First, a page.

Today Northlands made a presentation to City Council. Chair Andrew Huntley and President Richard Andersen talked about the impact that the organization has in Edmonton, and answered questions related to the proposed downtown arena. Here’s an at-a-glance look at Northlands:
Most of those numbers come from the 2009 Northlands Annual Report (PDF). Northlands breaks its business into four areas: Northlands Major Events, Agriculture, Racing and Gaming, and Sales, Hospitality and Client Services. Racing and Gaming accounts for both the most revenue and the most expense – that area of the business lost over $7 million in 2009.
As David Staples noted, I don’t know how they get to 2500+ events.
Some other numbers, from the presentation this morning:
- $5.8 million is the base cost of operating Rexall Place each year
- $10.9 million is the cost of operating Rexall Place if you include hockey
- $17.1 million is the cost of operating Rexall Place after including all other events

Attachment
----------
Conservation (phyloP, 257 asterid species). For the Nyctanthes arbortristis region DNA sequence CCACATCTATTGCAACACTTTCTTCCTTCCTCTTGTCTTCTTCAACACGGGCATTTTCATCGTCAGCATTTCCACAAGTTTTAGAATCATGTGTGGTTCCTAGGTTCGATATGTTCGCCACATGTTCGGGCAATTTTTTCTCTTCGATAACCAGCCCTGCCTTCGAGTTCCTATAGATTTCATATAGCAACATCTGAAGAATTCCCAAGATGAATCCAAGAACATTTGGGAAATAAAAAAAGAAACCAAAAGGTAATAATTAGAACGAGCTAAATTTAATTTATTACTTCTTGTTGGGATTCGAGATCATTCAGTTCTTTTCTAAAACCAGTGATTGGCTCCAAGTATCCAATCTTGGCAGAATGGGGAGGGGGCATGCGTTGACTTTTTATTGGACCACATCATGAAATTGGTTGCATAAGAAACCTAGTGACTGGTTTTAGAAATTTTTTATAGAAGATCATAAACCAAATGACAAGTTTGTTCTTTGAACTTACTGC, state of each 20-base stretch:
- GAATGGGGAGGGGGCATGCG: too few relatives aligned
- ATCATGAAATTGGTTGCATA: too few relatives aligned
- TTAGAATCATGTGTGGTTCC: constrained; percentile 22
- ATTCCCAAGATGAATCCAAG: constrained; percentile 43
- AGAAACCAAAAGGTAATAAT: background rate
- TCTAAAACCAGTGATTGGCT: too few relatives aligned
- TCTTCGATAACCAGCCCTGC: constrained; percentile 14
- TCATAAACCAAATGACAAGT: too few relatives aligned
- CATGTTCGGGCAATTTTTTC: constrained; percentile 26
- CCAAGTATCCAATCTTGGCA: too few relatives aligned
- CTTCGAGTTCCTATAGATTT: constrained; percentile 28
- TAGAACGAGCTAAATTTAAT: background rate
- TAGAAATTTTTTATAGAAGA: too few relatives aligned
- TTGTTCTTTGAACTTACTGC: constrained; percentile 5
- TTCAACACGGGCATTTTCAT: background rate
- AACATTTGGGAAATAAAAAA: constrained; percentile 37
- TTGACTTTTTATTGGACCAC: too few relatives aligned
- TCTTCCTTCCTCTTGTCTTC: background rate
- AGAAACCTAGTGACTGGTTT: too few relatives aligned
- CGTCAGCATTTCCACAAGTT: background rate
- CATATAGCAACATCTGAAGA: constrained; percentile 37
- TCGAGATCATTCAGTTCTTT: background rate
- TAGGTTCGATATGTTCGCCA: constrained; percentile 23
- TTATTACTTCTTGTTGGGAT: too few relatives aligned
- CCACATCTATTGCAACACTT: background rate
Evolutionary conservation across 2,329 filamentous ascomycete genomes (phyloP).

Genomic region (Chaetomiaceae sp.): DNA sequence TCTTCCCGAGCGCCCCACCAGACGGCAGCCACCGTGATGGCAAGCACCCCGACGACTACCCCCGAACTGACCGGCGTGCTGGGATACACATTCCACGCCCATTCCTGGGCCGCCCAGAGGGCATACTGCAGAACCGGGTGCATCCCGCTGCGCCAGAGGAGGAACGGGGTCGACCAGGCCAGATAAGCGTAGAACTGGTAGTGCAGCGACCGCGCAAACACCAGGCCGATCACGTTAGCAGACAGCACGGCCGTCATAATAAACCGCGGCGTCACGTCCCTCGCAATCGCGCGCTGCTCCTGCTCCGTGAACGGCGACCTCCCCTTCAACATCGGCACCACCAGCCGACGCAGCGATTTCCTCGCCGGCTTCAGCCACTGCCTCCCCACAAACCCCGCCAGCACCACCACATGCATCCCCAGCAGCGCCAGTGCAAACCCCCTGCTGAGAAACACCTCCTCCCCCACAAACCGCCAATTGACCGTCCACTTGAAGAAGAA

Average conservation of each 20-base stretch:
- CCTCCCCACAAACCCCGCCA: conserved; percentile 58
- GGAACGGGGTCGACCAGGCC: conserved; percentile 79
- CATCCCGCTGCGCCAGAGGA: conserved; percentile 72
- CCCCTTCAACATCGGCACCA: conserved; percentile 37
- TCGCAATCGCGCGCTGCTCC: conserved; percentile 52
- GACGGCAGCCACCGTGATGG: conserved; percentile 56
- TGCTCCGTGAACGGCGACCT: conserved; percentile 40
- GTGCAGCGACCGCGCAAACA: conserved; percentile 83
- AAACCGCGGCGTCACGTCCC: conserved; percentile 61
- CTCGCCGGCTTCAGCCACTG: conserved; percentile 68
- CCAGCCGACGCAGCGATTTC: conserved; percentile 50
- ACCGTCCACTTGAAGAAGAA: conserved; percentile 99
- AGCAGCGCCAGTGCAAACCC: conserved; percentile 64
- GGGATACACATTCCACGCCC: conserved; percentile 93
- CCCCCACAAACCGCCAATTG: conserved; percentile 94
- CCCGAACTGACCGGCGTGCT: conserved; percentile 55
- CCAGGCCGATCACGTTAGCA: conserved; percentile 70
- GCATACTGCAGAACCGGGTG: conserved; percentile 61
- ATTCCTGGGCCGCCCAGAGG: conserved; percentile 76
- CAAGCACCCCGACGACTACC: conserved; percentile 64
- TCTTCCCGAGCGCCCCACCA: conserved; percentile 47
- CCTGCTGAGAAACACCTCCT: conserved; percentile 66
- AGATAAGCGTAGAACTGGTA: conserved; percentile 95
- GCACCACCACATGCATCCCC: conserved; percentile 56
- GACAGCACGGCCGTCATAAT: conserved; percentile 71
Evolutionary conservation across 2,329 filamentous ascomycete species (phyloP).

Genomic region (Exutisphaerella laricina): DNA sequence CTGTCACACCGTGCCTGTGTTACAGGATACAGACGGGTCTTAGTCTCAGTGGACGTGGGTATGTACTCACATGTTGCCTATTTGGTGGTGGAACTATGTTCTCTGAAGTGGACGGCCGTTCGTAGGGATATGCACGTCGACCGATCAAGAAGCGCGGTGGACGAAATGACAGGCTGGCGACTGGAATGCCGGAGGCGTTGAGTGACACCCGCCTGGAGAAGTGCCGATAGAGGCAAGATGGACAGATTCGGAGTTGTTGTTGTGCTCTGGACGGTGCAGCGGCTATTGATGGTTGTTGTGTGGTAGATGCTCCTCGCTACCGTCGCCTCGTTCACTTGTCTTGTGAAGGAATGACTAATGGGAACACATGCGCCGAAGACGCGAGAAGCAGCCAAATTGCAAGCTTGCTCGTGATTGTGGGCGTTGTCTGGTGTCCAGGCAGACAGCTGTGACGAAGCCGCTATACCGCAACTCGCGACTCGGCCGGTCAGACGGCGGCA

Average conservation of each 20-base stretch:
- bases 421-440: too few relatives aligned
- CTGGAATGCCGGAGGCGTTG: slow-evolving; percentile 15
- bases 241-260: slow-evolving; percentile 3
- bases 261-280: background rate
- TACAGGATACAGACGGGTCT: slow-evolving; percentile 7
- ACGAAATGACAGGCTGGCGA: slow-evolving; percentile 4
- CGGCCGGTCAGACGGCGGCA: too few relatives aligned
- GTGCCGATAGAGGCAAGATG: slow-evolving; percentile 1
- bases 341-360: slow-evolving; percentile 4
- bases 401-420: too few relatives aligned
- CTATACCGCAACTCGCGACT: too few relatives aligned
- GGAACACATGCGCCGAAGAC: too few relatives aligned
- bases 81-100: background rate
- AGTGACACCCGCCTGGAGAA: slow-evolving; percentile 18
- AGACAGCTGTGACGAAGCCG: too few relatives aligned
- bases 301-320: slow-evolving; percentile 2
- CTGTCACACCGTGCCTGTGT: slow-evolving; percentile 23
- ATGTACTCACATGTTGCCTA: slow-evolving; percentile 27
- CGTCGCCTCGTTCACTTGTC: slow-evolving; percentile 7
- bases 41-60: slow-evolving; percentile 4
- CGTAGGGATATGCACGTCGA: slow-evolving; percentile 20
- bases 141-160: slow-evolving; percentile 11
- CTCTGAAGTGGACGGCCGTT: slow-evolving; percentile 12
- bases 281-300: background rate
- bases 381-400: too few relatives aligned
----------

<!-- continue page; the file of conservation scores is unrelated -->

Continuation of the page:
- $1.1 million is the amount the Oilers contribute towards those operating costs
- $2.2 million is the amount the City of Edmonton contributes toward those operating costs each year (adjusted for inflation)
The Oilers pay Northlands $1 to rent Rexall Place – that agreement is set to expire on June 30, 2014. Northlands pays the City of Edmonton $1 to rent the land its facilities are located on – that agreement is set to expire in 2034.
You can learn more about Northlands here, and you can see their answers to City Council’s questions here (PDF).
5 thoughts on “Northlands by the numbers”
I’d be willing to bet that the 2,500 events number comes from counting every single horse race as a separate event. From Northlands’ website: “This state-of-the-art facility offers the speed and thrills of more than 1,400 live and simulcast thoroughbred and harness races a year…” (source).
1,400 races, each counted as a separate event, equals more than half of the total 2,500 events they claim to host each year.
Hmm nice catch Adam, that sounds like as good an explanation as any!
And how is it that they get to be 131 years old?
And how is it that they claim to be 131 years old? Is that good business apparently?
They explain the history a little on this page: http://www.northlands.com/historical